A critical element of the Network TEN – CBS transaction being engineered by voluntary administrators (VAs) KordaMentha looks set to be challenged, a court heard this week.
On Thursday, barrister Ian Jackman told Justice Brigitte Markovic that “other parties are likely to appear and may well oppose” the application by the VAs to transfer shares controlled by TEN’s three billionaire shareholders to the American entertainment behemoth.
Might two of the three – Lachlan Murdoch and Bruce Gordon – be preparing a last gasp tilt in expectation of an 11th hour shift in media ownership laws before CBS can digest the prize?
It was after all Murdoch and Gordon who precipitated TEN’s transition to administration and receivership after the pair withdrew guarantees sustaining the commercial television broadcaster’s debt financing facilities. SiN sought comment from Murdoch’s investment vehicle Illyria but had not received a response by deadline.
Jackman and barrister Tiffany Wong were appearing in the Federal Court in Sydney on behalf of VAs Jenny Nettleton, Jarrod Villani and Mark Korda.
The three were – among other things – seeking orders to ensure that they wouldn’t be personally liable under their indemnity as VAs of Ten Network Holdings or any of the other 13 Ten entities in VA if there was an insufficiency “arising out of or in connection with the Transaction Documents (including in respect of any monies borrowed, interest in respect of monies borrowed and borrowing costs).”
Justice Markovic was content to make the various orders sought, once the difficulties posed by the imminent commencement today of a new legislative regime under the new Insolvency Law Reform Act (ILRA) were surmounted.
But the VA’s plan – which involves utilising the transitional deed of company arrangement (DoCA) process employed for the Arrium administration – also requires court approval for the transfer of the shares held by Packer, Illyria and Gordon’s Birketu.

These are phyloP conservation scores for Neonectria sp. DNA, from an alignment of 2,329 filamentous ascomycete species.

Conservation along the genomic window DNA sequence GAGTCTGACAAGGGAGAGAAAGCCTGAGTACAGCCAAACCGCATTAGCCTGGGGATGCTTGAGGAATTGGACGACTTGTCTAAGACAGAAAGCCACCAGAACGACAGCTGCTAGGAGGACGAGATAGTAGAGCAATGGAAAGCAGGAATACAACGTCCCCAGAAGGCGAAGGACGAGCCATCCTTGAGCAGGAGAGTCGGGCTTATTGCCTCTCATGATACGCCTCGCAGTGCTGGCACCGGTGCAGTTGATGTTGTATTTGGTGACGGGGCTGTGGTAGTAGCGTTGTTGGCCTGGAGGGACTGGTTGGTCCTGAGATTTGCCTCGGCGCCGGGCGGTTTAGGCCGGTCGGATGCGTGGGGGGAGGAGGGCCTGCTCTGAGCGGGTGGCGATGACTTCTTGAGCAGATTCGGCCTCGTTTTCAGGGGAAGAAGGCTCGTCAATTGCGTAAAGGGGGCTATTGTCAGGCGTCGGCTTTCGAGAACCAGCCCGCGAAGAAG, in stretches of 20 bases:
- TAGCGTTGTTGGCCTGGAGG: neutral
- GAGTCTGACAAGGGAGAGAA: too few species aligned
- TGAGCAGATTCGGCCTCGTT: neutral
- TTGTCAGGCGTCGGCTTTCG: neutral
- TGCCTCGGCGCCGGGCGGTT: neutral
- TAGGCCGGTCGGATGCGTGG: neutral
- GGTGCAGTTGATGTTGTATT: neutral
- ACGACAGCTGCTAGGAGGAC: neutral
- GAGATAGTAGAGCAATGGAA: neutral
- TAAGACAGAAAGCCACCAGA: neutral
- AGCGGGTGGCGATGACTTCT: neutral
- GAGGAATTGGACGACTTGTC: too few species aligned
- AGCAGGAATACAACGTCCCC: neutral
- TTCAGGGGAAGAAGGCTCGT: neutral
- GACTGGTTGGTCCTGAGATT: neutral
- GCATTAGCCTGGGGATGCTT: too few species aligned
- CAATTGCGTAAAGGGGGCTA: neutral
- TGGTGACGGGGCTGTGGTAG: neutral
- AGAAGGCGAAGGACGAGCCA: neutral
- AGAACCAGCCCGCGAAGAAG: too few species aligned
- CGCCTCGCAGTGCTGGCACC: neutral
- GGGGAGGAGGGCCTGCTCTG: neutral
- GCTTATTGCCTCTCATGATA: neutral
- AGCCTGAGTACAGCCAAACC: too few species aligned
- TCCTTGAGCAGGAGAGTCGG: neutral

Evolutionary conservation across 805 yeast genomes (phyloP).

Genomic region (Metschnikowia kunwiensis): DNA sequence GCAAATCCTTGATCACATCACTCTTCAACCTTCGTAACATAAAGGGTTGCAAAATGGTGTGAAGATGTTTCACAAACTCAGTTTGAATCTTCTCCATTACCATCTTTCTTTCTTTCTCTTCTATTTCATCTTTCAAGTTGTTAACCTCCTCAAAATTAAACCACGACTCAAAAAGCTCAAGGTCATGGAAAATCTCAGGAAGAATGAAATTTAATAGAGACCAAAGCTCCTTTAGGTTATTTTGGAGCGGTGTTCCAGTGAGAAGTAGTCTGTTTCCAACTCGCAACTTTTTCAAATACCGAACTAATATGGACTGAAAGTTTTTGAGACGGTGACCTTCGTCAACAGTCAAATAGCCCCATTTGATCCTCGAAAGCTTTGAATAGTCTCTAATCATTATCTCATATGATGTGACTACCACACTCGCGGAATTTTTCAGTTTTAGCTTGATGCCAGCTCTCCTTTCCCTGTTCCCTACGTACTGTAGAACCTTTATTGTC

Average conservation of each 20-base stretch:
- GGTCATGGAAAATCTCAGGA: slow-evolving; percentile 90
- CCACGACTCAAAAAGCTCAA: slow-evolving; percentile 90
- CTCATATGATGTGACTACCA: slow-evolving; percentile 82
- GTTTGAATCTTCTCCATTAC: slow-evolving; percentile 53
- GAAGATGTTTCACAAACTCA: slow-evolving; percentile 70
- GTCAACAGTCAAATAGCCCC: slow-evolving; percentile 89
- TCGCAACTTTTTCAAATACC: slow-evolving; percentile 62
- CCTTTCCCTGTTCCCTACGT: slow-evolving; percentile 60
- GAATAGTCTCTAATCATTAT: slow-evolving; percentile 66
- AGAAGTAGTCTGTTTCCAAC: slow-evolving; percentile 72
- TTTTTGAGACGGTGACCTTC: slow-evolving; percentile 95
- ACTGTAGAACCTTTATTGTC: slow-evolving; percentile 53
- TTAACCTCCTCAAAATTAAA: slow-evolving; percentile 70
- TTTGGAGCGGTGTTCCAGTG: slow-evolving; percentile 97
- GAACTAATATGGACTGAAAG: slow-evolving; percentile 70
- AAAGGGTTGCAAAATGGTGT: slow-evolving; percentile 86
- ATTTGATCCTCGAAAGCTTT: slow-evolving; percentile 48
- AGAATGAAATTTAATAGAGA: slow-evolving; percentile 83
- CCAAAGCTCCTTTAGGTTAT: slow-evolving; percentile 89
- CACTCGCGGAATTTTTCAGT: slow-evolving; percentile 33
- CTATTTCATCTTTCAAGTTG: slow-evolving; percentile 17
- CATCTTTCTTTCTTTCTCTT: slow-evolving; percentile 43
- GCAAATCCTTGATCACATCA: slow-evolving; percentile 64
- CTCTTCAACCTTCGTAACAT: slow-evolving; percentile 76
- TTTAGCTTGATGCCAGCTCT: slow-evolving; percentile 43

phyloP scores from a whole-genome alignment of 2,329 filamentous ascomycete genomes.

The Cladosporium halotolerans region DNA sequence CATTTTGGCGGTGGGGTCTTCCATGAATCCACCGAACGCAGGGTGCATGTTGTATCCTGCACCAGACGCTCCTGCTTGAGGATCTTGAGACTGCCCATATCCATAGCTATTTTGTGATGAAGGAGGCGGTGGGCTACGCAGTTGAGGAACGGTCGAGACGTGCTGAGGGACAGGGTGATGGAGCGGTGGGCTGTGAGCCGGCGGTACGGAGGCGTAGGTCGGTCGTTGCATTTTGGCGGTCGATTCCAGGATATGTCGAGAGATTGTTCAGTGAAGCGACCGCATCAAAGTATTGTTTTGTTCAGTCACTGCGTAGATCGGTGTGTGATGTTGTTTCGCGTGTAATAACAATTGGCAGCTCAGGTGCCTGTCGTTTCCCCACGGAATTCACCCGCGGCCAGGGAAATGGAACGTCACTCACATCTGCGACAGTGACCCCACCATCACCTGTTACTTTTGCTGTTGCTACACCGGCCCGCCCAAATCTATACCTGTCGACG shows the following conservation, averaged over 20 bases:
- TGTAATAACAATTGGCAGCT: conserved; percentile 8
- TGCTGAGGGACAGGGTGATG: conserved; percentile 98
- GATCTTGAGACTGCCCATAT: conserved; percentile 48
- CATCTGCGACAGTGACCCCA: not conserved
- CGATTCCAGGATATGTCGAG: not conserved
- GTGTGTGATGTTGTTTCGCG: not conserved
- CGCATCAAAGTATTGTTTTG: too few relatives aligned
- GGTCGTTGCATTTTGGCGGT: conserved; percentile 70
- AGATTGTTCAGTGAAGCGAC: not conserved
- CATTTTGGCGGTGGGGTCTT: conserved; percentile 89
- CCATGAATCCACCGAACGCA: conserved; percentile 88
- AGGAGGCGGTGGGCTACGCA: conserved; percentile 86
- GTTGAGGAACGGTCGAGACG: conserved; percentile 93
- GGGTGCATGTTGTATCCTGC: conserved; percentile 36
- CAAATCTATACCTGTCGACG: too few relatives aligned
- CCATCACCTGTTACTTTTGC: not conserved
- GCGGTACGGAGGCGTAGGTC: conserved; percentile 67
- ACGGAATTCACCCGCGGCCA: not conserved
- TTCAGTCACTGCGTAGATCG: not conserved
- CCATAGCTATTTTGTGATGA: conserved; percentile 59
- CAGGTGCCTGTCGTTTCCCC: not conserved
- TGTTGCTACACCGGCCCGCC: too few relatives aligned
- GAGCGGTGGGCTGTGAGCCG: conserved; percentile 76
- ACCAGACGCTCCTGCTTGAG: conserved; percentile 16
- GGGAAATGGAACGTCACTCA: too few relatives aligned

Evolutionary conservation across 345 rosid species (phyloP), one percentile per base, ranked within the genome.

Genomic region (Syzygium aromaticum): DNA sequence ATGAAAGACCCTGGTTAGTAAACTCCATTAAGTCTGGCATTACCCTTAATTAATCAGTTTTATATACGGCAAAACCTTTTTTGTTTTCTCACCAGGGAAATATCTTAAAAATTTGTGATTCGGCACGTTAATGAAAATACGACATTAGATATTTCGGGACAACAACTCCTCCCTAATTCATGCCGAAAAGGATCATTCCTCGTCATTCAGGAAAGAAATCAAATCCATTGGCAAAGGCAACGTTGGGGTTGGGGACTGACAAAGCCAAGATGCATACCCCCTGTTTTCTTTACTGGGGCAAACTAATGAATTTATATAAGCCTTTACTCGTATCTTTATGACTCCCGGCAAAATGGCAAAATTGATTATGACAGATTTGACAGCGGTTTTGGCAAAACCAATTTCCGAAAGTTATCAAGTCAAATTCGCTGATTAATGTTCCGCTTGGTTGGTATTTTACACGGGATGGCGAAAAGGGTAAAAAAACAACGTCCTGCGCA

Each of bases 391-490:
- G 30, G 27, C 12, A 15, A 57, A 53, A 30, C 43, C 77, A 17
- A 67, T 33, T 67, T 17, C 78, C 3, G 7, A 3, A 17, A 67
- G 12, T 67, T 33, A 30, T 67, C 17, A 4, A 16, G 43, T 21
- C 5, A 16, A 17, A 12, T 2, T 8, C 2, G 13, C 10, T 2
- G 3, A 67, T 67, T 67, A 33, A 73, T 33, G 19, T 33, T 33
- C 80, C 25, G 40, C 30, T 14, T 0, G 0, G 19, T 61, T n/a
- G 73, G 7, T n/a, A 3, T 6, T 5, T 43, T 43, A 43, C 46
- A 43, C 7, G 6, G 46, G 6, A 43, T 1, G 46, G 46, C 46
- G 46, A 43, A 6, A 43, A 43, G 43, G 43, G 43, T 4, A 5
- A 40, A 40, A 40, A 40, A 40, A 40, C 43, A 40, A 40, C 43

A source close to the administration said yesterday that lawyers acting for parties unknown had sought to be notified if and when the administrators apply to the Court under section 444GA of the Corporations Act for approval to transfer the shares.
Stephen Mayne of the Australian Shareholders Association’s (ASA) speculated that the challenge could come from Murdoch and Gordon.
“They’ll say they had a better deal,” Mayne said. “One that keeps it in Australian ownership and looks after shareholders.”
Mayne said the ASA had written to Treasurer Scott Morrison in the hope that he would pressure CBS to provide some level of return for ordinary shareholders.
“That said at the end of the day it’s been a commercial auction with a binding agreement signed so the business is going to collapse without CBS rescuing it,” Mayne said.
ASA director Allan Goldin confirmed the ASA had sought legal advice about options including a possible class action but had not yet received an opinion.
Under the terms of the deal arranged by the VAs and the receivers all three tycoons will be paid out. Secured creditor Commonwealth Bank of Australia (CBA) will also walkaway with its money but minority shareholders look certain to be wiped out.
The 444GA application however is dependent on TEN’s creditors voting in favour of the CBS offer, which according to reports values the network somewhere north of $500 million.
With the report to creditors delayed until Monday, no meeting is likely before Tuesday, September 12. If creditors do endorse the the CBS offer then the 444GA application will follow as soon as possible afterwards, with Wong telling Justice Markovic the VAs planned to bring the administration to an end some time in October.